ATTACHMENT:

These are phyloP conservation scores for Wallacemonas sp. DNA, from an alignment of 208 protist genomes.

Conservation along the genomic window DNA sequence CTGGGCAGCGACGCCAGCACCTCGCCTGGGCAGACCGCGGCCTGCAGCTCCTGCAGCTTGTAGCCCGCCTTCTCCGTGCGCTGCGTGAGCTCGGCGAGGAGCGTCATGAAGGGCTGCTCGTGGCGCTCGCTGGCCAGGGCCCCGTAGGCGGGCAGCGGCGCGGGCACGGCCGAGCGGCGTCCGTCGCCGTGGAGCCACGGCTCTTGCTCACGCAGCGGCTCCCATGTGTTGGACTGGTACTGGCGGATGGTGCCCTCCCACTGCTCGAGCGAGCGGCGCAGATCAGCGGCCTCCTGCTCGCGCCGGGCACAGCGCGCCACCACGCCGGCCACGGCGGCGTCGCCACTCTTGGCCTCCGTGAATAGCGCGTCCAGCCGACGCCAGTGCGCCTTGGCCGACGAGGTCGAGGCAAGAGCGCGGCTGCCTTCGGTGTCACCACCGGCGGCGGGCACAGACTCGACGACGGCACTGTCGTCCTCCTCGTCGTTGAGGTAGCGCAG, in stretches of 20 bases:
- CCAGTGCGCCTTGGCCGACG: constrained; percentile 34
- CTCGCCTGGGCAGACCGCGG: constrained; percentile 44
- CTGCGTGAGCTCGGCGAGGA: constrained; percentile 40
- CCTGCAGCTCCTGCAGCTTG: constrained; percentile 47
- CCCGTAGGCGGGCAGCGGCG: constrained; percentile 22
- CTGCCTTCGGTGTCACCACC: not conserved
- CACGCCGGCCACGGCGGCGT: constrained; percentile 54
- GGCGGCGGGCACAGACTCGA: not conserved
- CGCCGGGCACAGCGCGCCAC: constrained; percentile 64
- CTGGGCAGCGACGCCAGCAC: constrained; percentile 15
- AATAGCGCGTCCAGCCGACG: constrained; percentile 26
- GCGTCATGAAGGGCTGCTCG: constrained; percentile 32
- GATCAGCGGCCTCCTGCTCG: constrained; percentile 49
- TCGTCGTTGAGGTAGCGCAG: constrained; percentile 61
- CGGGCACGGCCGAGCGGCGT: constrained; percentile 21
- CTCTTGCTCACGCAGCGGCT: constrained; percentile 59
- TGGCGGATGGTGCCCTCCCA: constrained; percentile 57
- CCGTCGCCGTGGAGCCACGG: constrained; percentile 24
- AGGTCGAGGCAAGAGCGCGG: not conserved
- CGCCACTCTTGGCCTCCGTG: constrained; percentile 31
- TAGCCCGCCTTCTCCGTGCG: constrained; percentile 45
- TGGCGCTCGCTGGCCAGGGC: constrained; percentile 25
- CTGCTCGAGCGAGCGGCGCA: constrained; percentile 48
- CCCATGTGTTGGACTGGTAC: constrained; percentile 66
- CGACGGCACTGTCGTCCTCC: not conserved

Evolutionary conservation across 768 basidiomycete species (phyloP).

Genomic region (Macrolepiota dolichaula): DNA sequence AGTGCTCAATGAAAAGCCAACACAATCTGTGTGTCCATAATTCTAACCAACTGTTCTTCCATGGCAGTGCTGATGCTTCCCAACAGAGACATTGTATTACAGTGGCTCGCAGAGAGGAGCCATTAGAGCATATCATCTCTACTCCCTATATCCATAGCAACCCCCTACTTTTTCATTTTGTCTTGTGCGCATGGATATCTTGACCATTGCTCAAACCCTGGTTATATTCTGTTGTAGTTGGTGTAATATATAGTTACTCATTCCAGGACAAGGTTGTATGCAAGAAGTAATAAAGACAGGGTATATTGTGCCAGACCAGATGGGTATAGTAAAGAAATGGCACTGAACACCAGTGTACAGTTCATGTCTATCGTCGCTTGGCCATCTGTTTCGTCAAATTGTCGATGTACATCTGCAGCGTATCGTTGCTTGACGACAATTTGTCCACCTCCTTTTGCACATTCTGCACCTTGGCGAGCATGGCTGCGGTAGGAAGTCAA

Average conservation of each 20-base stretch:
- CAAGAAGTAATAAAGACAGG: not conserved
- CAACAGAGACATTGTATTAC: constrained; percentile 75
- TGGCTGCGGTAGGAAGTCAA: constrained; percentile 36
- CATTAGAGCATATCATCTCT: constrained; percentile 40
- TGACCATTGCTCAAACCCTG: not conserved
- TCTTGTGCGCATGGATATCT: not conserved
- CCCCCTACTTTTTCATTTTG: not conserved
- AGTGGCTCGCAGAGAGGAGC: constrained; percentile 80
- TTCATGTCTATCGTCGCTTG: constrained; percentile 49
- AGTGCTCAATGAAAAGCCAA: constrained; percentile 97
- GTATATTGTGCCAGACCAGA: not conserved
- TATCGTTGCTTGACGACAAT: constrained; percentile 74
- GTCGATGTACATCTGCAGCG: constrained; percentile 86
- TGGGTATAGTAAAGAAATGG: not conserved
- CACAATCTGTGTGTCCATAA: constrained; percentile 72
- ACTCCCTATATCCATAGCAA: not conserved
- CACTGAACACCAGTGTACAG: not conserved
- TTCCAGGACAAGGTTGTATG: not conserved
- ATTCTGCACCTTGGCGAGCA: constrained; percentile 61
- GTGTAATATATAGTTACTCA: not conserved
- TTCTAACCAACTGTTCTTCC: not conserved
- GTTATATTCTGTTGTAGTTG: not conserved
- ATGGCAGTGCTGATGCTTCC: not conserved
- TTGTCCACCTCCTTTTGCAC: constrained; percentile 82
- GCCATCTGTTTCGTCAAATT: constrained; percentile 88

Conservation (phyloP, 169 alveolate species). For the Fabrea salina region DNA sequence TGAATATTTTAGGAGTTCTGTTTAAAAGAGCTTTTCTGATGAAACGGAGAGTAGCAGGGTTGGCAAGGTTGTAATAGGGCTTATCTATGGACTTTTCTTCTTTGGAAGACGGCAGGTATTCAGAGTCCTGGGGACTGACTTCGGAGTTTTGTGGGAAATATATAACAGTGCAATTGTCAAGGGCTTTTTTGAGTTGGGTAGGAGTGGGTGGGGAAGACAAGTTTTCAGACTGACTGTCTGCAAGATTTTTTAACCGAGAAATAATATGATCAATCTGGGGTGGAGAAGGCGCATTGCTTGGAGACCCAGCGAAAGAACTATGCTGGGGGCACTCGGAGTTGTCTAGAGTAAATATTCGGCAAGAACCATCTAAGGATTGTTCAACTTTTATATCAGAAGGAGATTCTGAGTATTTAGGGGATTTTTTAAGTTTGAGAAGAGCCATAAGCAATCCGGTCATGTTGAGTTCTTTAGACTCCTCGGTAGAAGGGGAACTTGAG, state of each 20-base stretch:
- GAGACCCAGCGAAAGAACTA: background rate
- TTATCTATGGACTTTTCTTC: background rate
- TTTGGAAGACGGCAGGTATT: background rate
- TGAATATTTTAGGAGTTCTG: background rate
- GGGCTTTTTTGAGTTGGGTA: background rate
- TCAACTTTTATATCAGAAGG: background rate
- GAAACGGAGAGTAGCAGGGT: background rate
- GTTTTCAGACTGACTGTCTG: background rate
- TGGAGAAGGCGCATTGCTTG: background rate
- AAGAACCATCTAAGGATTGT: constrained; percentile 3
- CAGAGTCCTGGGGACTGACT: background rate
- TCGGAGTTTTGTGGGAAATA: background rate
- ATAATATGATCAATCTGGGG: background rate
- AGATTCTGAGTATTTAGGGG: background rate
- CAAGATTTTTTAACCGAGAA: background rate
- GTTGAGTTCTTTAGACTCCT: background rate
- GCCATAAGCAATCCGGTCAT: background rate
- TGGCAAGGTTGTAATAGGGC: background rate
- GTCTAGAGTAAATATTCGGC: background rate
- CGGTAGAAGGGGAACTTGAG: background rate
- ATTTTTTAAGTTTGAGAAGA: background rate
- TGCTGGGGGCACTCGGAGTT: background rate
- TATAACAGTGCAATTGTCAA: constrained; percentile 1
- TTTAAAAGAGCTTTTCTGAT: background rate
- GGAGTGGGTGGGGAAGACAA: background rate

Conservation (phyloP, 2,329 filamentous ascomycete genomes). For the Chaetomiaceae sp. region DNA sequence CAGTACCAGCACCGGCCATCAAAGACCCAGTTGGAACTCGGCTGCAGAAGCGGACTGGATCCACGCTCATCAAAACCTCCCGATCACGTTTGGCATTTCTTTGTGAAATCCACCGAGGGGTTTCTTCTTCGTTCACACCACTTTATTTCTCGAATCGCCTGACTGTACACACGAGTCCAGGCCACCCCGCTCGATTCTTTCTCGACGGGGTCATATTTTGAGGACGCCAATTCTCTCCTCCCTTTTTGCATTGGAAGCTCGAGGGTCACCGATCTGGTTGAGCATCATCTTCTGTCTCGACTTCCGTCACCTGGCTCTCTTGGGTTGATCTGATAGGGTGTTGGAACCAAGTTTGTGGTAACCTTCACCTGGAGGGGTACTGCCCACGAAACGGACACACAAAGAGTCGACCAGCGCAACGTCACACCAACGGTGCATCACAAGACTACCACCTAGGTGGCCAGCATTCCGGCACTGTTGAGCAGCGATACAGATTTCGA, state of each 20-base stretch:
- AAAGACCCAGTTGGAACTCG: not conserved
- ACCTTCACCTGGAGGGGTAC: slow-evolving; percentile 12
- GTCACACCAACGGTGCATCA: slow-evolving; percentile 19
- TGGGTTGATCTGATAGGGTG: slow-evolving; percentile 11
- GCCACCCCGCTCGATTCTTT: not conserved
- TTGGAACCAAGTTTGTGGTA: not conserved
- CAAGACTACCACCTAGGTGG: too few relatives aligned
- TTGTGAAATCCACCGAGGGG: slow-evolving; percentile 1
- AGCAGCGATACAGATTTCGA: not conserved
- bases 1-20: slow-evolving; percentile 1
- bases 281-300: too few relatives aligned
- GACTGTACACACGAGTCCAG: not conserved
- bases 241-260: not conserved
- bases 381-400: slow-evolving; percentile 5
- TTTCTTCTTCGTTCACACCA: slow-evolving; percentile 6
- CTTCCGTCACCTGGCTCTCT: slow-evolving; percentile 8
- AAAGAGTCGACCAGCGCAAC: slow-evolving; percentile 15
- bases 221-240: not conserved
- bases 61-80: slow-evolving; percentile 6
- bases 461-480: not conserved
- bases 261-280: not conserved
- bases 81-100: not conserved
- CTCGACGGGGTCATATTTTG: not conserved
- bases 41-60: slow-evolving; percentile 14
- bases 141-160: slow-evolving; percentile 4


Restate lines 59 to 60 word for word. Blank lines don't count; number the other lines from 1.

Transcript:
- TTTGGAAGACGGCAGGTATT: background rate
- TGAATATTTTAGGAGTTCTG: background rate